NJ voters to shape US Senate, House races

June 3, 2008 8:27:38 AM PDT
New Jersey Democratic and Republican voters will decide Tuesday who will run for U.S. Senate this fall, with Republicans also deciding two contentious nomination races for open House seats and Atlantic City voters choosing a Democratic mayoral candidate. Turnout was light across the state after polls opened at 6 a.m. Polls close at 8 p.m.

Some voters also will decide county and municipal elections, but they won't vote on presidential candidates. The state held its presidential primary in February. That race was won by Democrat Hillary Rodham Clinton and Republican John McCain.

The campaigns for each party's nomination for a U.S. Senate seat have proven contentious.

Democratic incumbent Frank Lautenberg is being challenged by U.S. Rep. Rob Andrews and Morristown Mayor Donald Cresitello.

Lautenberg has spent much of the campaign criticizing Andrews' early support for the Iraq war, though Andrews noted that Lautenberg also was an early supporter. Lautenberg and Andrews also clashed over whether Lautenberg, at 84, is too old to serve another term, and whether Andrews, 50, broke protocol by challenging a fellow Democrat.

Lautenberg, of Cliffside Park, was in the Senate from 1983 to 2001, then returned in 2003. Andrews, of Haddon Heights, has been in the House since 1990.

The race has split party leaders, but Lautenberg has the party organization support in Bergen, Essex, Hudson and Middlesex, which account for 41 percent of the state's Democratic voters. Andrews does have some political support in those areas, and hopes to get big support from his South Jersey base.

The winner of that race will face the Republican primary winner - either former U.S. Rep. Dick Zimmer, state Sen. Joseph Pennacchio or former gubernatorial candidate Murray Sabrin - in November.

Each has tried to position himself as a conservative champion of less government spending, with abortion rights being a key difference. Pennacchio and Sabrin oppose abortion; Zimmer supports abortion rights.

Zimmer, 63, has been out of elected politics for a dozen years after losing the 1996 U.S. Senate race and a 2000 House race. He is currently a Washington lawyer and lobbyist.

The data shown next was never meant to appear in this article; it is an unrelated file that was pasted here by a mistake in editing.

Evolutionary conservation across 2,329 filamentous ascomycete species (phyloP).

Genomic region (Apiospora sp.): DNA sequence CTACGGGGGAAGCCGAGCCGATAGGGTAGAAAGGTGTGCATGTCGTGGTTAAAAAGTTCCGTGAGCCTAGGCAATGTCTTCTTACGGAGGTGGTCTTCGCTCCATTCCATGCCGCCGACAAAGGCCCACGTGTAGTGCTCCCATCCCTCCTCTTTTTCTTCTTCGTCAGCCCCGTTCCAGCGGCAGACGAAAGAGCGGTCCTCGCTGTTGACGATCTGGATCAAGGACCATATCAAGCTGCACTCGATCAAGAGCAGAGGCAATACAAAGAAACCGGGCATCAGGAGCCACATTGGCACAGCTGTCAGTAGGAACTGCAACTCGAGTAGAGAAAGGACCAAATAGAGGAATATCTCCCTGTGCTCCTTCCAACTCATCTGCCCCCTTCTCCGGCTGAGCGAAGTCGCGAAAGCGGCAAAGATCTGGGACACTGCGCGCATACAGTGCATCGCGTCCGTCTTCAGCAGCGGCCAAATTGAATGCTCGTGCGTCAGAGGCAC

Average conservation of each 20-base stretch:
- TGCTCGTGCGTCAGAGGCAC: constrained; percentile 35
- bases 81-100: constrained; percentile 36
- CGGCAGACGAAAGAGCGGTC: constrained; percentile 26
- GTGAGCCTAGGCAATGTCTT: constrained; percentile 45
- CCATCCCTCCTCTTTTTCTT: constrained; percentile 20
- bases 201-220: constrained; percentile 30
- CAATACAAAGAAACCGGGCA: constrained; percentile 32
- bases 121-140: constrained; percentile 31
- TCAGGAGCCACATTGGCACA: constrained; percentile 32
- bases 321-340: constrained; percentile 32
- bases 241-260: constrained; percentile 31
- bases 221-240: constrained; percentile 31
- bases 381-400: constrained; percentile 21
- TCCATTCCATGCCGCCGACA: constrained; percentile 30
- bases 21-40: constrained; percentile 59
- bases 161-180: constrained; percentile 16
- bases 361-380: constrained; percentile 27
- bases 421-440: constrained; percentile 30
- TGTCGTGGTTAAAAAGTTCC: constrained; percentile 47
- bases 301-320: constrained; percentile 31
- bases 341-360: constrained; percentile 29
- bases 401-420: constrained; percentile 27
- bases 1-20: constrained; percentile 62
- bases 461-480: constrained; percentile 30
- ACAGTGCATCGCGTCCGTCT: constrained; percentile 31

Pennacchio, 52, has been in the state Legislature since 2001 representing Morris County, the state's second largest Republican county behind Bergen. He is a dentist by trade.

Sabrin is a college economics professor who ran for governor as a Libertarian in 1997 and lost.

Voters will decide contested primaries in seven House districts, including three where the sitting congressmen are not seeking re-election:

  • The 1st District, which includes parts of Burlington, Camden and Gloucester counties, where Andrews' wife Camille S. Andrews is running against John Caramanna, David G. Evans and Mahdi Ibn-Ziyard for the Democratic nomination to replace Andrews.
  • The 3rd District, which includes parts of Burlington, Camden and Ocean counties, where Republicans John P. Kelly, Justin Michael Murphy and Chris Myers are seeking the nomination to replace retiring U.S. Rep. James Saxton. The winner will face Democratic state Sen. John Adler.
  • The 7th District, which includes parts of Hunterdon, Middlesex, Somerset and Union counties, where seven Republicans are vying to replace retiring U.S. Rep. Mike Ferguson. They include state Sen. Leonard Lance and Kate Whitman, the daughter of former Gov. Christie Whitman. Other Republican candidates are A.D. Amar, Kelly Hatfield, Martin Marks, Tom Roughneen, Darren Young. The winner will face Democratic Assemblywoman Linda Stender.

    In Atlantic City, voters will decide a Democratic mayoral candidate among incumbent Mayor Scott Evans, former mayor Lorenzo Langford and former acting mayor Domenic Cappella. The winner will face Republican John McQueen and independents Joseph Polillo and Willie Norwood.